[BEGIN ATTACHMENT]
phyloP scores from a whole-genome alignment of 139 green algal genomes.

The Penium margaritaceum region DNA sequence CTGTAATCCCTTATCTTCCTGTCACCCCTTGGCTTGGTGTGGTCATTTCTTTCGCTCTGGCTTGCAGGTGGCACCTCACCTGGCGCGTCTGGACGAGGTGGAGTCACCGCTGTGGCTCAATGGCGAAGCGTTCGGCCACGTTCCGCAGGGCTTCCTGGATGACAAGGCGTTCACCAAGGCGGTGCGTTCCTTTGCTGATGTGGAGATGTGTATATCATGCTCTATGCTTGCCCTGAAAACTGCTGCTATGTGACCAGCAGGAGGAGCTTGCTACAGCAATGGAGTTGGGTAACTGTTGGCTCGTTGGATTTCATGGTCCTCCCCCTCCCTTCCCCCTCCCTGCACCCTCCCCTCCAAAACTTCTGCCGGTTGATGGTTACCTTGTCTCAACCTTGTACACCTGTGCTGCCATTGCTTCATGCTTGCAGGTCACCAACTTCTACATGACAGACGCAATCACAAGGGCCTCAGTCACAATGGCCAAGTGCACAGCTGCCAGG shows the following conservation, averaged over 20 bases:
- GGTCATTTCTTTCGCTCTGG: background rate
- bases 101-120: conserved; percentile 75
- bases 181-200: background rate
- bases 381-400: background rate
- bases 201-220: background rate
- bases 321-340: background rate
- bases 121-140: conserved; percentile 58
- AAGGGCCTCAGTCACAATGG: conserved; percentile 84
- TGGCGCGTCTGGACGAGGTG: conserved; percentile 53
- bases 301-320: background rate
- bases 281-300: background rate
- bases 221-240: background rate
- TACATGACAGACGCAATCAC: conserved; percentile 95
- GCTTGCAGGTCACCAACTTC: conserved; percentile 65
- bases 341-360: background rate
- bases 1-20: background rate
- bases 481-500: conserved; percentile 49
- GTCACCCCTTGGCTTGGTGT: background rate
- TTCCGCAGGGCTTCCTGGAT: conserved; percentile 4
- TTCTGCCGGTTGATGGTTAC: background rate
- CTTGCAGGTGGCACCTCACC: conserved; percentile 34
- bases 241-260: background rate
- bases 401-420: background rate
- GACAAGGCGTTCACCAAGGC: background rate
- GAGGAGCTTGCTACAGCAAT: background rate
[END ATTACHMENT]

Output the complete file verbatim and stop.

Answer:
phyloP scores from a whole-genome alignment of 139 green algal genomes.

The Penium margaritaceum region DNA sequence CTGTAATCCCTTATCTTCCTGTCACCCCTTGGCTTGGTGTGGTCATTTCTTTCGCTCTGGCTTGCAGGTGGCACCTCACCTGGCGCGTCTGGACGAGGTGGAGTCACCGCTGTGGCTCAATGGCGAAGCGTTCGGCCACGTTCCGCAGGGCTTCCTGGATGACAAGGCGTTCACCAAGGCGGTGCGTTCCTTTGCTGATGTGGAGATGTGTATATCATGCTCTATGCTTGCCCTGAAAACTGCTGCTATGTGACCAGCAGGAGGAGCTTGCTACAGCAATGGAGTTGGGTAACTGTTGGCTCGTTGGATTTCATGGTCCTCCCCCTCCCTTCCCCCTCCCTGCACCCTCCCCTCCAAAACTTCTGCCGGTTGATGGTTACCTTGTCTCAACCTTGTACACCTGTGCTGCCATTGCTTCATGCTTGCAGGTCACCAACTTCTACATGACAGACGCAATCACAAGGGCCTCAGTCACAATGGCCAAGTGCACAGCTGCCAGG shows the following conservation, averaged over 20 bases:
- GGTCATTTCTTTCGCTCTGG: background rate
- bases 101-120: conserved; percentile 75
- bases 181-200: background rate
- bases 381-400: background rate
- bases 201-220: background rate
- bases 321-340: background rate
- bases 121-140: conserved; percentile 58
- AAGGGCCTCAGTCACAATGG: conserved; percentile 84
- TGGCGCGTCTGGACGAGGTG: conserved; percentile 53
- bases 301-320: background rate
- bases 281-300: background rate
- bases 221-240: background rate
- TACATGACAGACGCAATCAC: conserved; percentile 95
- GCTTGCAGGTCACCAACTTC: conserved; percentile 65
- bases 341-360: background rate
- bases 1-20: background rate
- bases 481-500: conserved; percentile 49
- GTCACCCCTTGGCTTGGTGT: background rate
- TTCCGCAGGGCTTCCTGGAT: conserved; percentile 4
- TTCTGCCGGTTGATGGTTAC: background rate
- CTTGCAGGTGGCACCTCACC: conserved; percentile 34
- bases 241-260: background rate
- bases 401-420: background rate
- GACAAGGCGTTCACCAAGGC: background rate
- GAGGAGCTTGCTACAGCAAT: background rate